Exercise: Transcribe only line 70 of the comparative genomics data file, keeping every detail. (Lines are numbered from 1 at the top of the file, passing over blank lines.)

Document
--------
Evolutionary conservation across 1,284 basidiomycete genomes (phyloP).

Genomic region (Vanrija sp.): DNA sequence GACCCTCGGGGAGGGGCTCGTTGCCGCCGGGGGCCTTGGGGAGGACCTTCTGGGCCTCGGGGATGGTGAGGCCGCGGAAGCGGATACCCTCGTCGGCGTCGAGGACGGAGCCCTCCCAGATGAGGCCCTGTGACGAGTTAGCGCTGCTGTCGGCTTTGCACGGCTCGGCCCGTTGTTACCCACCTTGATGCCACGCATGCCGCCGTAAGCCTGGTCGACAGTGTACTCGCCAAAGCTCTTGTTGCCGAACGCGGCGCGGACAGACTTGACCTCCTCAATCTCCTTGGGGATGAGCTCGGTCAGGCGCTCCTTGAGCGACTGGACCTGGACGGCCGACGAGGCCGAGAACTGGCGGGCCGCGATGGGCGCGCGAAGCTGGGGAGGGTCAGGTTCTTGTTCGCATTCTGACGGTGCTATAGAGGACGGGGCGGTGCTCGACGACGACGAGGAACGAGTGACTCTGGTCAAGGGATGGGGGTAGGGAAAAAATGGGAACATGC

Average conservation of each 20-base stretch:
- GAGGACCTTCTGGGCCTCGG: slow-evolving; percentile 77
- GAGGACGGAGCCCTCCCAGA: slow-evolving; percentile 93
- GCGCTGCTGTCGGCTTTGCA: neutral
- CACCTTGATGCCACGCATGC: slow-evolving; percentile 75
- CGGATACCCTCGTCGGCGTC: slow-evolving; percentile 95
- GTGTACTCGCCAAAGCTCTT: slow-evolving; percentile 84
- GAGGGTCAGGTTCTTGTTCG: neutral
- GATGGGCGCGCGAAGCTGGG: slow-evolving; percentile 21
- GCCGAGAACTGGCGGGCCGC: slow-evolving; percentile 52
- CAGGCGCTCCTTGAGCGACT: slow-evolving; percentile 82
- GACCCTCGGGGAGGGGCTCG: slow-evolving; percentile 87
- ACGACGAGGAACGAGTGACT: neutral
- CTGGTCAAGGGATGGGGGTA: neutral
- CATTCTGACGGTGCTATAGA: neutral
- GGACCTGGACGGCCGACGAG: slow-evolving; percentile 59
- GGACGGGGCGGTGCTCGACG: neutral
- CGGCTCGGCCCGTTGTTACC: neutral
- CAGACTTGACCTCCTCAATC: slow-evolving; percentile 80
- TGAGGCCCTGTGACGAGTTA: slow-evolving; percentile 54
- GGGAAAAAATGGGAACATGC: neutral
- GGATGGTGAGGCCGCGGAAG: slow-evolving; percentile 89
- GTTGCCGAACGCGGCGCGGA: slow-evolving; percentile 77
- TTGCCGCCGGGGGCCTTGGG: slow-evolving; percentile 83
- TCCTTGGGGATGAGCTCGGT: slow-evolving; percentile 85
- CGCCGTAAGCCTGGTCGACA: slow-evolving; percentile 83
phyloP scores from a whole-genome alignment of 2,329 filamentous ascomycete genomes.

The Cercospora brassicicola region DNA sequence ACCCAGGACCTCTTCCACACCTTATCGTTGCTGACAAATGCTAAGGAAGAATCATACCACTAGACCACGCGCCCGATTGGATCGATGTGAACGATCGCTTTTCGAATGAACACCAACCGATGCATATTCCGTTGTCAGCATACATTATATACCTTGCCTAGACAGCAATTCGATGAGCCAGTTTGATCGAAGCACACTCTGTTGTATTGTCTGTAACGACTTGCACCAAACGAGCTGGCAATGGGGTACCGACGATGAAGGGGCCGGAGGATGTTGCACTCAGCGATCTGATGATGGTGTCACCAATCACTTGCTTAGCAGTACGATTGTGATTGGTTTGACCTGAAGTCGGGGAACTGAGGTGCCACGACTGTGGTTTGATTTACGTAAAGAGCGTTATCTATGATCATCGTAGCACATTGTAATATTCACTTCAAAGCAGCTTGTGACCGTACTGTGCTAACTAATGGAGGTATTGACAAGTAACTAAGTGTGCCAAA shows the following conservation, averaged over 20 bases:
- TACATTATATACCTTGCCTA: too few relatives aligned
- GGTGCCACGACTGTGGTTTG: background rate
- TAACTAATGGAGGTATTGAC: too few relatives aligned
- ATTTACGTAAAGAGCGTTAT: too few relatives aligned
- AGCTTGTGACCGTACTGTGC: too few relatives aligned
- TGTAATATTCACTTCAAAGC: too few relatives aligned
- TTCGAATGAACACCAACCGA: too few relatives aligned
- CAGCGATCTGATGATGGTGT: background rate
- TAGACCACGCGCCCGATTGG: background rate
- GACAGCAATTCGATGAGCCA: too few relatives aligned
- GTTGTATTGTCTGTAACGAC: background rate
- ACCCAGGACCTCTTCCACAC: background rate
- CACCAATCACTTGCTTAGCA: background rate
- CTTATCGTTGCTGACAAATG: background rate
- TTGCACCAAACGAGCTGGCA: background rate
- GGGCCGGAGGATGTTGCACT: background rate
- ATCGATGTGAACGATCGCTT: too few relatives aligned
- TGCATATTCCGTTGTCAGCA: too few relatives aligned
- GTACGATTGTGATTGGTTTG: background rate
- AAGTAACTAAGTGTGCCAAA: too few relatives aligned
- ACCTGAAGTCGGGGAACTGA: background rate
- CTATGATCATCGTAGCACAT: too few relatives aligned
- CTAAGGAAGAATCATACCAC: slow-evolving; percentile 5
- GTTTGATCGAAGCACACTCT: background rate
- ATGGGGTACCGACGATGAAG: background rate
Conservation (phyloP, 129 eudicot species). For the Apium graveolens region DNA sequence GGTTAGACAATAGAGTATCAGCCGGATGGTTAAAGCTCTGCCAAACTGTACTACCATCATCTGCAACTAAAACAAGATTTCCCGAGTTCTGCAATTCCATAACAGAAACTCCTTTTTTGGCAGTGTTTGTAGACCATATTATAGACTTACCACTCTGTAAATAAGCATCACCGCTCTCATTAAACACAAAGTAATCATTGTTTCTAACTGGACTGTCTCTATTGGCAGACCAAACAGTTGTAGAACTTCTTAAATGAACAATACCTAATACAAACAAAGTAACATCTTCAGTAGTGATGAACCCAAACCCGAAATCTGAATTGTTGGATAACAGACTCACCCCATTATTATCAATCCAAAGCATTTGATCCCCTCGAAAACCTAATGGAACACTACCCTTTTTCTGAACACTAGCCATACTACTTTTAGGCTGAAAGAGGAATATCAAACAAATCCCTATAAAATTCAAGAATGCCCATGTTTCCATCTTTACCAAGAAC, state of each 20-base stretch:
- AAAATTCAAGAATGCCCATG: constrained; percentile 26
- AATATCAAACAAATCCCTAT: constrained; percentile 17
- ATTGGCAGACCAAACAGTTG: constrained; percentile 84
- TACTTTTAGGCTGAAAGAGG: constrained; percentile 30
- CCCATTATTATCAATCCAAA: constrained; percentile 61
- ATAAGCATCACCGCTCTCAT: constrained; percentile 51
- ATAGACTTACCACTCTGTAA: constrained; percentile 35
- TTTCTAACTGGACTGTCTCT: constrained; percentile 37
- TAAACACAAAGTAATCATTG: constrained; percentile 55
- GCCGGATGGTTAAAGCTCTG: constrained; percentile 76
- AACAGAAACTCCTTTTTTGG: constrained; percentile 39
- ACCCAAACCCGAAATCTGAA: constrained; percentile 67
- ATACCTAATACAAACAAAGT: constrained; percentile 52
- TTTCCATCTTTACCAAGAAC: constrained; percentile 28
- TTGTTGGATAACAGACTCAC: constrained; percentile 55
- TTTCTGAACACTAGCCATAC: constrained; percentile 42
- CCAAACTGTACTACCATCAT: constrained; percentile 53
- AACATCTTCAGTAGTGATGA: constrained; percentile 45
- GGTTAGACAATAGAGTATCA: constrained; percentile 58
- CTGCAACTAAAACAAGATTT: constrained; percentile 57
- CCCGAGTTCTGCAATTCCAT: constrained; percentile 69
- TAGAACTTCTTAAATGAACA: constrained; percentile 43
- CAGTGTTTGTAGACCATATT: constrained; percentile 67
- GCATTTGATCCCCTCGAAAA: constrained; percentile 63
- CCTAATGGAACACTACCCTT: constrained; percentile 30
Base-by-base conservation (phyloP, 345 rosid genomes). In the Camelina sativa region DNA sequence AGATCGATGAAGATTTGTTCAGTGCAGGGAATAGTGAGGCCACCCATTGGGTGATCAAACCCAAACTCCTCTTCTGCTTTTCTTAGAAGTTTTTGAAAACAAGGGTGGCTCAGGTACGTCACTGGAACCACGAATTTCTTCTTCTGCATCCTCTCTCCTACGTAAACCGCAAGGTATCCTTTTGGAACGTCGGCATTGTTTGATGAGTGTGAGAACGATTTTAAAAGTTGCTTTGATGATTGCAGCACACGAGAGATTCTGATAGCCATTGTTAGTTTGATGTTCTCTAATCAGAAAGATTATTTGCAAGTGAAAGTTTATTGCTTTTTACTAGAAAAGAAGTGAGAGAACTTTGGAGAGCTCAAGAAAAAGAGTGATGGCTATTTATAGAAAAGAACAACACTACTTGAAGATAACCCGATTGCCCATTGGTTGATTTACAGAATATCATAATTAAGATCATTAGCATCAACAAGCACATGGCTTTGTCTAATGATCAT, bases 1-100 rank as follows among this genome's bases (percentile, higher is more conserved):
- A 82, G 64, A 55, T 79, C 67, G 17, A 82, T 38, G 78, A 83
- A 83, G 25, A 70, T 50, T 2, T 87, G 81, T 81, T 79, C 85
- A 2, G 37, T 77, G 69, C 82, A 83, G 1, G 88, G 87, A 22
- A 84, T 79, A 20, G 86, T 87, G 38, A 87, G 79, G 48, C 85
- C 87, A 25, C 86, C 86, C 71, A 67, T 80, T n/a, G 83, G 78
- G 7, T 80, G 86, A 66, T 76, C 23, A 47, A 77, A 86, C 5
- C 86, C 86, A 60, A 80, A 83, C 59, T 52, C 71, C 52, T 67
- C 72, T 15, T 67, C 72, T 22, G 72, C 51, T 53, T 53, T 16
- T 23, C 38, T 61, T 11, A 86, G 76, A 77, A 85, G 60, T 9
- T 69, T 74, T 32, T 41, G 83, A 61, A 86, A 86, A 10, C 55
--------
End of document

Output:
- TTTCCATCTTTACCAAGAAC: constrained; percentile 28